One of Canada’s most respected arbitrators and advocates, the Honourable Ian Binnie served for nearly 14 years as a Justice of the Supreme Court of Canada. When he retired in 2011 he was described by The Globe and Mail as “arguably the country’s premier judge” and by La Presse as “peut-être le juge le plus influent au Canada dans la dernière décennie.”
During his time on the country’s top court (as only the fourth modern Justice appointed directly from the bar) Ian authored more than 170 opinions, including in landmark cases involving corporate and commercial disputes, issues of contractual interpretation and torts, patent interpretation and validity, aboriginal rights, copyright and protection of trade-marks, media law, punitive damages, expert evidence and many other aspects of constitutional, criminal and administrative law.
In his role, Ian shares strategic and practical advice, as well as his dispute resolution expertise, with his colleagues and the firm’s clients. In doing so he draws not only on his judicial insights, but also his wealth of courtroom experience as one of Canada’s top litigators. Over the course of three decades, he argued cases in most of the common law provinces and appeared regularly before the Supreme Court on a range of constitutional, civil and criminal matters.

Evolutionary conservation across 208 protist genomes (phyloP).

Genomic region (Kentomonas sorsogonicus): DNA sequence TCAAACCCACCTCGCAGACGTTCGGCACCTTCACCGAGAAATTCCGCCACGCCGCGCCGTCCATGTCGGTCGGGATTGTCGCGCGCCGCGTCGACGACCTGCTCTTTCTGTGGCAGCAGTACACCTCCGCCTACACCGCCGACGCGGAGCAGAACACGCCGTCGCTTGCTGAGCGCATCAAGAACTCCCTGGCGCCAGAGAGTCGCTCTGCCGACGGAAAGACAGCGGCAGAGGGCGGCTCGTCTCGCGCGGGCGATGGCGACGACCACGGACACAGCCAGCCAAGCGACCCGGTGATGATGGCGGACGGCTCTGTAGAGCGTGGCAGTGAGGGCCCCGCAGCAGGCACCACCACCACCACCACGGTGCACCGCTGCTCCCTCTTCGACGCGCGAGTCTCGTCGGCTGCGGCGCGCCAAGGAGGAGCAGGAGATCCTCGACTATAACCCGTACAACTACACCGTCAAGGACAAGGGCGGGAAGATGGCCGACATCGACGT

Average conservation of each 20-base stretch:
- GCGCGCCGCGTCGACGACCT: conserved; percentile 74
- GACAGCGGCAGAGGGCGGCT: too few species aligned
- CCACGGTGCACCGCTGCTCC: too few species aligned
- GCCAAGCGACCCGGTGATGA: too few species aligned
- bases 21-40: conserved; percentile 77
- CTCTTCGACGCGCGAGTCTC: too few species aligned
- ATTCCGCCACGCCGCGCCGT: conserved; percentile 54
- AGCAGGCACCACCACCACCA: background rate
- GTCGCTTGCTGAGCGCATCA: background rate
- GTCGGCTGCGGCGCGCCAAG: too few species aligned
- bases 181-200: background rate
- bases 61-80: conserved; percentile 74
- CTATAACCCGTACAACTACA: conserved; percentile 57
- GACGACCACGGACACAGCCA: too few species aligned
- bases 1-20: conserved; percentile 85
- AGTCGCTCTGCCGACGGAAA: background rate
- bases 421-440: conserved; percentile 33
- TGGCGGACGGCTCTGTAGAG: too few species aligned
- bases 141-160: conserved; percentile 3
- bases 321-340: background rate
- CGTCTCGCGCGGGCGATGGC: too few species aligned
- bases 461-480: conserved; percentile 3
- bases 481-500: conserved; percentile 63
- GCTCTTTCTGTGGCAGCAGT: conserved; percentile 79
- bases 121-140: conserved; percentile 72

Throughout his career as a litigator, Ian has often taken on public service roles as well. In the early 1980s he served for four years as Canada’s Associate Deputy Minister of Justice. He was later appointed Special Parliamentary Counsel to the Joint Committee of the Senate and the House of Commons on the Meech Lake Accord. An elected member of the International Commission of Jurists, he has appeared before the International Court of Justice and various international tribunals in governmental litigation matters, and has acted as Canadian representative in high-profile disputes involving France and the U.S.
The general information on this page is not applicable to any specific case and is intended for information purposes only. It is not a substitute for legal advice and may not be relied on as such. Readers are expressly advised to consult with a qualified lawyer for advice regarding their specific circumstances and entitlements under Ontario law.